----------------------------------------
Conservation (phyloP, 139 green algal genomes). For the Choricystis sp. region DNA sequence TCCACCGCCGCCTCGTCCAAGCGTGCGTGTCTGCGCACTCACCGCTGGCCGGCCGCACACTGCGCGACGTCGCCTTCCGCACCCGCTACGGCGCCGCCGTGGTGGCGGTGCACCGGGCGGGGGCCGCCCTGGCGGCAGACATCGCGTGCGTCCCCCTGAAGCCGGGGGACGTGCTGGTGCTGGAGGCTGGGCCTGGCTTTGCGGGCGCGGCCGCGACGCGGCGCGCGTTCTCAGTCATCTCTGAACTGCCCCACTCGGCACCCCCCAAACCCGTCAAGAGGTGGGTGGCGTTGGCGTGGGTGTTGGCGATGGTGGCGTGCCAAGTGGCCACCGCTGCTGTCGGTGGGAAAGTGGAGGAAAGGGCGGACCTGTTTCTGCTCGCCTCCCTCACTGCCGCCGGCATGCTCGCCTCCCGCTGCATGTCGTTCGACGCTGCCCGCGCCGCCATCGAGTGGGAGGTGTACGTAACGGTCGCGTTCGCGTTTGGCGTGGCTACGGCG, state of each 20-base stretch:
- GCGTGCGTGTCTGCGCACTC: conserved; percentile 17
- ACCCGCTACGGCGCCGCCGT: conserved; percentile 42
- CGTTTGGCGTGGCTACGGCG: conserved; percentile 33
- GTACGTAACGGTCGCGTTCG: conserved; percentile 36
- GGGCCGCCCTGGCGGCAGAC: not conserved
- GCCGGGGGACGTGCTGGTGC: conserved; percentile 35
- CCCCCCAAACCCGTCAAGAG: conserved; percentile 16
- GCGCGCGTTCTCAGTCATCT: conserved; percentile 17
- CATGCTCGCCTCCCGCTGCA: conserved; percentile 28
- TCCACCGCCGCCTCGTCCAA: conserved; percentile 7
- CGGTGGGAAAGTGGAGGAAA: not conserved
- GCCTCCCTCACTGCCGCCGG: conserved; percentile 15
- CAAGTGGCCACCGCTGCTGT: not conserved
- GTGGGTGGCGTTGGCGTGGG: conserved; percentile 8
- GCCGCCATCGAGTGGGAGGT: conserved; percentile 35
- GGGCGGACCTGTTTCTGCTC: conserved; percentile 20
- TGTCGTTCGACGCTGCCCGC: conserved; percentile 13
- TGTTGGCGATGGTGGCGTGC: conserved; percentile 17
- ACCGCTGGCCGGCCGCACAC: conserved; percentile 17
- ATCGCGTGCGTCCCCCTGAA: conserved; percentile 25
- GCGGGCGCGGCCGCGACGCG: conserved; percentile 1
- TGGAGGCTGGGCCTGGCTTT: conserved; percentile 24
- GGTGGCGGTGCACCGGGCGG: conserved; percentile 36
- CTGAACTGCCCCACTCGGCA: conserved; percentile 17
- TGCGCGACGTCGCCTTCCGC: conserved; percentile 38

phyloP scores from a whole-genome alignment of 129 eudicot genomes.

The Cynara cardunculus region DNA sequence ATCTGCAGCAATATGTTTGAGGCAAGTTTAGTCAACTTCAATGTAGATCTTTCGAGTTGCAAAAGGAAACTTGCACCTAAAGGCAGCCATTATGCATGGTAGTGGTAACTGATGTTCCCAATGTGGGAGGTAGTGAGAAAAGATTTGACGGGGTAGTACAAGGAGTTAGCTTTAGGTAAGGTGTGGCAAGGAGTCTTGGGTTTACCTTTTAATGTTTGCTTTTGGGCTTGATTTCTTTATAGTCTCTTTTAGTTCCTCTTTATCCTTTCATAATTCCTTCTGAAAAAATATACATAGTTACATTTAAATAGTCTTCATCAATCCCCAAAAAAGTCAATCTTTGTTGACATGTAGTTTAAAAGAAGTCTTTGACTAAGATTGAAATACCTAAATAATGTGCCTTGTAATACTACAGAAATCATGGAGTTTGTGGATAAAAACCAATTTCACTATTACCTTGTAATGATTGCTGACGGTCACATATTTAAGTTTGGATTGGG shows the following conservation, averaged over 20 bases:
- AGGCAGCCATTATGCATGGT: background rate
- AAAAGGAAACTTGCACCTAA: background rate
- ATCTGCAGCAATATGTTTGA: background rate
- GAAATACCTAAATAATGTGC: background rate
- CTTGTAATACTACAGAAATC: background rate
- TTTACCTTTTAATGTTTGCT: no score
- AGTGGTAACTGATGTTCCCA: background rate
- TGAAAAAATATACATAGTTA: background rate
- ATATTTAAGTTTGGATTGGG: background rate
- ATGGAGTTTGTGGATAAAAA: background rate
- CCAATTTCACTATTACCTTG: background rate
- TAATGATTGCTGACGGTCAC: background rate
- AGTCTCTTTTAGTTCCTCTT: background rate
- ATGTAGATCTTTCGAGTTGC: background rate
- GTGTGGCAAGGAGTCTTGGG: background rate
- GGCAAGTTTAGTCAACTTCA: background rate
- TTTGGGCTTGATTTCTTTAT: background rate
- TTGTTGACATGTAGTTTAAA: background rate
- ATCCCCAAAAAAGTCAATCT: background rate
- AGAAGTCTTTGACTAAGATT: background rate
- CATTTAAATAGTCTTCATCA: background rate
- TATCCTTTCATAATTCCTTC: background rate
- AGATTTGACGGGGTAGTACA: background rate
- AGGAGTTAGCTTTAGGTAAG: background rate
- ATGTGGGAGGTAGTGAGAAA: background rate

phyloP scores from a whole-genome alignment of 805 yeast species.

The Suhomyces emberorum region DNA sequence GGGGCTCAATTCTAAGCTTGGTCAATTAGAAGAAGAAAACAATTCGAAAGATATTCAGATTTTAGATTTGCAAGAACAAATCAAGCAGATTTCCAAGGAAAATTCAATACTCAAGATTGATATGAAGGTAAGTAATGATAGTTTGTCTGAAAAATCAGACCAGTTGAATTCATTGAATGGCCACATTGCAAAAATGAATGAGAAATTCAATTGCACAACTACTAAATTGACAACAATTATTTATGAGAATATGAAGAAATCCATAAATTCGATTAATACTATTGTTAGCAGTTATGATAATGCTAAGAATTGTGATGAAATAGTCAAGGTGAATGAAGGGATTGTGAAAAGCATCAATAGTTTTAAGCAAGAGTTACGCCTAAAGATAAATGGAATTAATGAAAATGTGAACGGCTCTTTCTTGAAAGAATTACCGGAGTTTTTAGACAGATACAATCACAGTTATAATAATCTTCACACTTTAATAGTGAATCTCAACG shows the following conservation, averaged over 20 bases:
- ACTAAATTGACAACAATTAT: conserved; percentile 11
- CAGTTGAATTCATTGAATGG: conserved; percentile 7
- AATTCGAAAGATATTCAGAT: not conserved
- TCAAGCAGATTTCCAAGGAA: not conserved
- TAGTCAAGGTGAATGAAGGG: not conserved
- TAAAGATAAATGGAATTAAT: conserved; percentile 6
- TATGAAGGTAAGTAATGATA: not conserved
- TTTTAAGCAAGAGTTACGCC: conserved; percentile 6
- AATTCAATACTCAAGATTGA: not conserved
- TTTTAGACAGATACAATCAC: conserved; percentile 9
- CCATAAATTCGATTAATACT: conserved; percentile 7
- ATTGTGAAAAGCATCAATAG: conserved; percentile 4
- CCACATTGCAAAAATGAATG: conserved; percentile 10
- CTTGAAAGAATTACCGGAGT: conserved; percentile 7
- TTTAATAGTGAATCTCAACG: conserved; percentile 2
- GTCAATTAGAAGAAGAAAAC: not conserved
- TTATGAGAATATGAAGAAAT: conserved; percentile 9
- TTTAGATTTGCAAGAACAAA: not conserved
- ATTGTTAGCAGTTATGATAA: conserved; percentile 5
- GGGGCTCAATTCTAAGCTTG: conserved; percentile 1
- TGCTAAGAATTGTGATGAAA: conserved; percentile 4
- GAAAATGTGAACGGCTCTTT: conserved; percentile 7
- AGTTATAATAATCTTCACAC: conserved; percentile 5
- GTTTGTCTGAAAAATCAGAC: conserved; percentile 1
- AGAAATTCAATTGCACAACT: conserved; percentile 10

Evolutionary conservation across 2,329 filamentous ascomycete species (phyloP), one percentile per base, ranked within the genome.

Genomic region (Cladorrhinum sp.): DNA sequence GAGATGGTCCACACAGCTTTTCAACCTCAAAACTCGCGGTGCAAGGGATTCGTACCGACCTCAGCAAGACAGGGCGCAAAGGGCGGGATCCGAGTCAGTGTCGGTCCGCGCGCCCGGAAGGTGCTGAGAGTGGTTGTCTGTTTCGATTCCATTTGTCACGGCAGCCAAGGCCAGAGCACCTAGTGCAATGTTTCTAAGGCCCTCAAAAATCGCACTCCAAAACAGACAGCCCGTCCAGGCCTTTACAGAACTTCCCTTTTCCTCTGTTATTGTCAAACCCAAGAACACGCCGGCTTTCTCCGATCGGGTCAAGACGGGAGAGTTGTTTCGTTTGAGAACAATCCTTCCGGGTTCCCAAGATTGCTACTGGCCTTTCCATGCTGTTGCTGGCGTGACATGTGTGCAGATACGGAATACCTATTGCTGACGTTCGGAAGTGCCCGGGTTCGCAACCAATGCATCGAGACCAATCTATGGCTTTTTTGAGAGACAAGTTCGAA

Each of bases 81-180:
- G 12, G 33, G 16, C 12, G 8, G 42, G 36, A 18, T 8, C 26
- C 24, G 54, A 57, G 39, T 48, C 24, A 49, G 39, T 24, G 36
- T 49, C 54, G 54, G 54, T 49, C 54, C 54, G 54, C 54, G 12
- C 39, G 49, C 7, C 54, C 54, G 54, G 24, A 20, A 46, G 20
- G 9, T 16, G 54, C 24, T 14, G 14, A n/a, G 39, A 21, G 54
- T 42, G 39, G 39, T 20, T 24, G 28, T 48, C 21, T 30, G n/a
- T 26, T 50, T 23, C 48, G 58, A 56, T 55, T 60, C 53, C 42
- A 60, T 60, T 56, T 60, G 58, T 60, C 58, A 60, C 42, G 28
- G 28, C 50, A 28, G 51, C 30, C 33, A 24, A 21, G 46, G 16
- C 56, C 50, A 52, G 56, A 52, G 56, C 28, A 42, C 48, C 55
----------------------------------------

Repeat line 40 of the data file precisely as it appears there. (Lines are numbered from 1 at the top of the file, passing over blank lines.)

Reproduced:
- TAATGATTGCTGACGGTCAC: background rate